Historical Markers

Records 51 to 60 of 62
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Simon Munro

In the family cemetery on this plantation, Westfield, Simon Munro, donor of the silver communion service used for many years in old Midway Congregational church, is buried. Early in the Revolutionary War, Simon Munro, a resident of St. John's Parish, was banished from the State of Georgia, and forbidden to set foot within its border, becasue of his Tory activities.

After repeated petitions from his friends and neighbors, the banishment was lifted and he was allowed to return to his home and family

Erected 1958 by Georgia Historical Commission. (Marker Number 089-23.)

Riceboro Shell and Briar Bay Rd 1958 Free Standing
Skirmish in Bulltown Swamp

Skirmish in Bulltown S

Riceboro Hwy 17 near I-95 Interchange 1957 Very close to Hwy 17
William Bartram Trail

William Bartra

Riceboro Barrington Ferry Rd., South of Sandy Run Rd, South of Riceboro Unknown, Missing Missing
Woodmanston Plantation

Established in 1760 by William and John Eatton LeConte, Woodmanston became one of Georgia's earliest inland swamp rice plantations. In spite of Indian attacks and marauding armies during the Revolution, Woodmanston prospered.

In 1810 control of Woodmanston passed to Louis LeConte, John Eatton's son. Louis spent much of his time creating a botanical garden which became world famous for its collection of bulbs and camellias. Louis died in 1838 and his garden was eventually lost.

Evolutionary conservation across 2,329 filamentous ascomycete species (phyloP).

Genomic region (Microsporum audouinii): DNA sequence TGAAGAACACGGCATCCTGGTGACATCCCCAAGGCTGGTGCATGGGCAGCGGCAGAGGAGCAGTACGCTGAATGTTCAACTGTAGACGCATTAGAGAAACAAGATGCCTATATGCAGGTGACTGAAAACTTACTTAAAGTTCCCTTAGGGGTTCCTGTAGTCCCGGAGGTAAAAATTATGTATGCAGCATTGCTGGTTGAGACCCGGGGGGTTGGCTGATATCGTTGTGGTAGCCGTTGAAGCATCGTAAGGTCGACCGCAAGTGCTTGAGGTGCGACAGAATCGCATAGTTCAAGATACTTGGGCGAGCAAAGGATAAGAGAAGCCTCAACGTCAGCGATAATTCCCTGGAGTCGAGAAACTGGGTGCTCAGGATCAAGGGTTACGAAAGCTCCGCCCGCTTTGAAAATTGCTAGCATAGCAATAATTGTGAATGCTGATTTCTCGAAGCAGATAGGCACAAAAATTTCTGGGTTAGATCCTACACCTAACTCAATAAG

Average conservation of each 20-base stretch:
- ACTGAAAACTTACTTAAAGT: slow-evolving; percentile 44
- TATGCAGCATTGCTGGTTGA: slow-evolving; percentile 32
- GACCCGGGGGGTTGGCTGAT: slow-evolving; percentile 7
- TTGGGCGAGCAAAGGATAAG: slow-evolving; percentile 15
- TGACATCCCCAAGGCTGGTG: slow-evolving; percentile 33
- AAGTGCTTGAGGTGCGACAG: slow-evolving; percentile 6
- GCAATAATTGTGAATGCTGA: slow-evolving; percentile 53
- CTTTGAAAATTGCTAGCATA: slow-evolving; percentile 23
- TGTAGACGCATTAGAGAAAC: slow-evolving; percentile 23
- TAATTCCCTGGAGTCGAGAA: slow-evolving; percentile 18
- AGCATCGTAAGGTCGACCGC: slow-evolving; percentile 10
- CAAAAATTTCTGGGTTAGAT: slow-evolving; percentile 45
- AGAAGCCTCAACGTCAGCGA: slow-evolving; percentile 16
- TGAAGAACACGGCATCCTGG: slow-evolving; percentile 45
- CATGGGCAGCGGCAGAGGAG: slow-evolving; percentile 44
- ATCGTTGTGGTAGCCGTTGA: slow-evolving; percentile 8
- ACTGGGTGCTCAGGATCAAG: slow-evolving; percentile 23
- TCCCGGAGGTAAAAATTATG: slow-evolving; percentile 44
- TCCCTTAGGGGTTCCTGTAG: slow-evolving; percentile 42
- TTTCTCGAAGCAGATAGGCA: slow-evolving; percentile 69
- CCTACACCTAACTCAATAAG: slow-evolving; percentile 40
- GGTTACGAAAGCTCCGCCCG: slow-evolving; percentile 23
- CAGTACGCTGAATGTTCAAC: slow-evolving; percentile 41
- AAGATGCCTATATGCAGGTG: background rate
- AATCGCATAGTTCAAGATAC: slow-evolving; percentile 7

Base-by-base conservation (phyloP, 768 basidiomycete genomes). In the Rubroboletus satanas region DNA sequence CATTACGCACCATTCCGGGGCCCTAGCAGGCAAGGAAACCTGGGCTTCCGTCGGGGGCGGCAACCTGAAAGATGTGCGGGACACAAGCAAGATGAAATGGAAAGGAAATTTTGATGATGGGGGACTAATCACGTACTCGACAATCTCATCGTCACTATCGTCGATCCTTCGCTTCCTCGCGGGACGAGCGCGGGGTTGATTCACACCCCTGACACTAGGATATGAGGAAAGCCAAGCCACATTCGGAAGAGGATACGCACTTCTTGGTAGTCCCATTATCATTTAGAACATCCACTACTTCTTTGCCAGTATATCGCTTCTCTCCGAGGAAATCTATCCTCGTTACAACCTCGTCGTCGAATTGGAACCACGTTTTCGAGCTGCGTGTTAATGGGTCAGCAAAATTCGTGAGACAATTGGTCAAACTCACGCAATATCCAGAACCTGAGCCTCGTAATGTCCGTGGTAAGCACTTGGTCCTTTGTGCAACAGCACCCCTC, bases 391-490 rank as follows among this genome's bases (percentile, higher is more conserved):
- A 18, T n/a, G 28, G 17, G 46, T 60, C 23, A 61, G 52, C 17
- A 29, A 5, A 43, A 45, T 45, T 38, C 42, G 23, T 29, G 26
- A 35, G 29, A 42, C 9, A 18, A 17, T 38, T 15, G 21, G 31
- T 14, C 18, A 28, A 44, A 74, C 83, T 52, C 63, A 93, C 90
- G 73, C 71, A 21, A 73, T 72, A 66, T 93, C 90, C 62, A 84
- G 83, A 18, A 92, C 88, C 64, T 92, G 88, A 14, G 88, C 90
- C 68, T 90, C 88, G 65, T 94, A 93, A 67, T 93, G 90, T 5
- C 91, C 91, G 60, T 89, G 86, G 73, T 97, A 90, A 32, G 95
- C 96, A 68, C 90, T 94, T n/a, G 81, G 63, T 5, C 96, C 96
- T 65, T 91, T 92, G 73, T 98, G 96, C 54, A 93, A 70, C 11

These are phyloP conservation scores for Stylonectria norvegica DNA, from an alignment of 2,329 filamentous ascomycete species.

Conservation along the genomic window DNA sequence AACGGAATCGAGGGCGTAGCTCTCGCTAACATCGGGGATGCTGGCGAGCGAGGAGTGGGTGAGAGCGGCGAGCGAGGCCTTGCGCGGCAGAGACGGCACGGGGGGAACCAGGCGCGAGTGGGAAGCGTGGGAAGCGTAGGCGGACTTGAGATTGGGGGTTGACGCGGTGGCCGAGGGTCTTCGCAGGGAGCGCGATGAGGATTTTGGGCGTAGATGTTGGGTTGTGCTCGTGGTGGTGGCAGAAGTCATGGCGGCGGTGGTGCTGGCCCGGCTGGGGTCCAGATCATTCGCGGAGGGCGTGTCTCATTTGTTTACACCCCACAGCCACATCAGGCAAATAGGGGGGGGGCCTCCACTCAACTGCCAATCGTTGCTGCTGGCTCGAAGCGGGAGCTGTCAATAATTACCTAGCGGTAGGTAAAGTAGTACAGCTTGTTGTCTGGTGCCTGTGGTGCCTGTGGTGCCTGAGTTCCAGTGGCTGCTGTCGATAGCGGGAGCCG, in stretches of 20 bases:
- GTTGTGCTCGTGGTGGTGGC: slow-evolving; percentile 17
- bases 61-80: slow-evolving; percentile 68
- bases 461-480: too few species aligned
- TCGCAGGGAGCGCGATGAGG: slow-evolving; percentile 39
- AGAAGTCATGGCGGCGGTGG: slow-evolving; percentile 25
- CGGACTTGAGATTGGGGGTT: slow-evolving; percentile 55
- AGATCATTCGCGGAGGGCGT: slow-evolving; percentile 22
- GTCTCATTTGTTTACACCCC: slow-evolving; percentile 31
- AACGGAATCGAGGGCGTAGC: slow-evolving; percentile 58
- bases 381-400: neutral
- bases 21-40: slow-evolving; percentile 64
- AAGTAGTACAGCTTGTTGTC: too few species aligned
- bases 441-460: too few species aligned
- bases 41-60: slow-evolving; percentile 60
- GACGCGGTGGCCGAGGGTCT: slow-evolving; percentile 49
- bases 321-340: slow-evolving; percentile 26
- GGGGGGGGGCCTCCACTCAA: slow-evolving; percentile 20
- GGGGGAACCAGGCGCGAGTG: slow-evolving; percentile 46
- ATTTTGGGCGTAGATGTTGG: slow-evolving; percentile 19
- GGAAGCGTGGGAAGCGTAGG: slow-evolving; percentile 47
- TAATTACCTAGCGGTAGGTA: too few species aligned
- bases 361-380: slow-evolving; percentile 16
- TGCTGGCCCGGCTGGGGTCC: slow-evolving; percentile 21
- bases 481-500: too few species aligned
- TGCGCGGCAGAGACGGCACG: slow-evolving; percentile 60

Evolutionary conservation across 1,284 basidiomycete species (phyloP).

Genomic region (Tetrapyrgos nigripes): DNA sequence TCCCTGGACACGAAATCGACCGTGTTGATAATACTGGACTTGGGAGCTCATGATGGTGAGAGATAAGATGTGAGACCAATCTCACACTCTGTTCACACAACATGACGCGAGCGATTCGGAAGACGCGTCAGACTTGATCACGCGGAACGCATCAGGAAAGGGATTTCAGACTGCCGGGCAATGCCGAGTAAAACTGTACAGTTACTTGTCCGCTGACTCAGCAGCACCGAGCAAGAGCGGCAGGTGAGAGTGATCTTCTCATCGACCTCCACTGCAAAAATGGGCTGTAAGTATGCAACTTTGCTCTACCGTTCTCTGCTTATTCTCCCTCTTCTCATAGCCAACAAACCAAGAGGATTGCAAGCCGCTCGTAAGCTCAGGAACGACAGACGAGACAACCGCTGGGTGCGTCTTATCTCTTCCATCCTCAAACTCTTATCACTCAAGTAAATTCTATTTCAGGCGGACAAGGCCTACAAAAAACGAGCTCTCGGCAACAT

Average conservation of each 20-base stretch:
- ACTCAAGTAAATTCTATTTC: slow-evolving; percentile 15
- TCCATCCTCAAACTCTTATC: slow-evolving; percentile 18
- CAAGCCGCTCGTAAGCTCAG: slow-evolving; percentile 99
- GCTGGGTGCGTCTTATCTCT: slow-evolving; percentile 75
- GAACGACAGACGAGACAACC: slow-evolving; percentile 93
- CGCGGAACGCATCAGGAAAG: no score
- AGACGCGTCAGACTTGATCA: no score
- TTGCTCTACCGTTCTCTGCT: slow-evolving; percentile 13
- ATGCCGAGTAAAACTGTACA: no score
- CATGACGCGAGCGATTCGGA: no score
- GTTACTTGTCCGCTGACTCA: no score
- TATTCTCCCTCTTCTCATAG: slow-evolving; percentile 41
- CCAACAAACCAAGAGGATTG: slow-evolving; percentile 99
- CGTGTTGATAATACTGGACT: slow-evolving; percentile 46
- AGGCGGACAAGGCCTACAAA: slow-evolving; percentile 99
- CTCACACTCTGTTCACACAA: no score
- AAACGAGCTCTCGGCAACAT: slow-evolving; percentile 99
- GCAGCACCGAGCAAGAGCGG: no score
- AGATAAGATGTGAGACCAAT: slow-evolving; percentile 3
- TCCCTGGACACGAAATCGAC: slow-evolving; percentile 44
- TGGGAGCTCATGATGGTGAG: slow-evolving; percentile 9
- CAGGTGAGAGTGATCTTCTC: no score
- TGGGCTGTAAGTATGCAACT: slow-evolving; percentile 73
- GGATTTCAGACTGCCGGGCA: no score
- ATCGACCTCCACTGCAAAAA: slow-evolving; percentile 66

Two of Louis LeConte's children, John and Joseph, became professors at the University of California at Berkley. John became the university's first president. Joseph is remembered for his geological research and as a founder of the Sierra Club.

In 1973 Woodmanston was placed on the National Register of Historic Places.

Mike Stroud Riceboro 1996 Free Standing
Fort Morris Sunbury
Saint John's Lodge Number Six

Saint John's lodge Num

Sunbury Sunbury Historic Site Center has turned reddish



Sunbury Sunbury Historic Site 1957
Sunbury Cemetery

Sunbury Cemetery

Sunbury Sunbury Historic Site 1957
The Dead Town Of Sunbury As General James Oglethorpe explored this area along the Medway River in 1734, he marveled at its potential for a seaport city. Captain Mark Carr was a member of Oglethorpe's regiment and an early settler in this area of Georgia. As trade increased in early colonial Georgia, Captain Carr petitioned for a land grant to bring Oglethorpe's idea into reality. He was allotted 500 acres from the King of England. Using this land, Carr established the town of Sunbury in 1758. Carr was an early developer. He laid out lots and public squares here on the Medway River in St. John's Parish. He hoped to sell these lots for a profit. (Click on the weblink for additional information) Sunbury Brigantine Dunsmore Road near Fort Morris Road 1957
The Famous Sunbury Masonic Oak Sunbury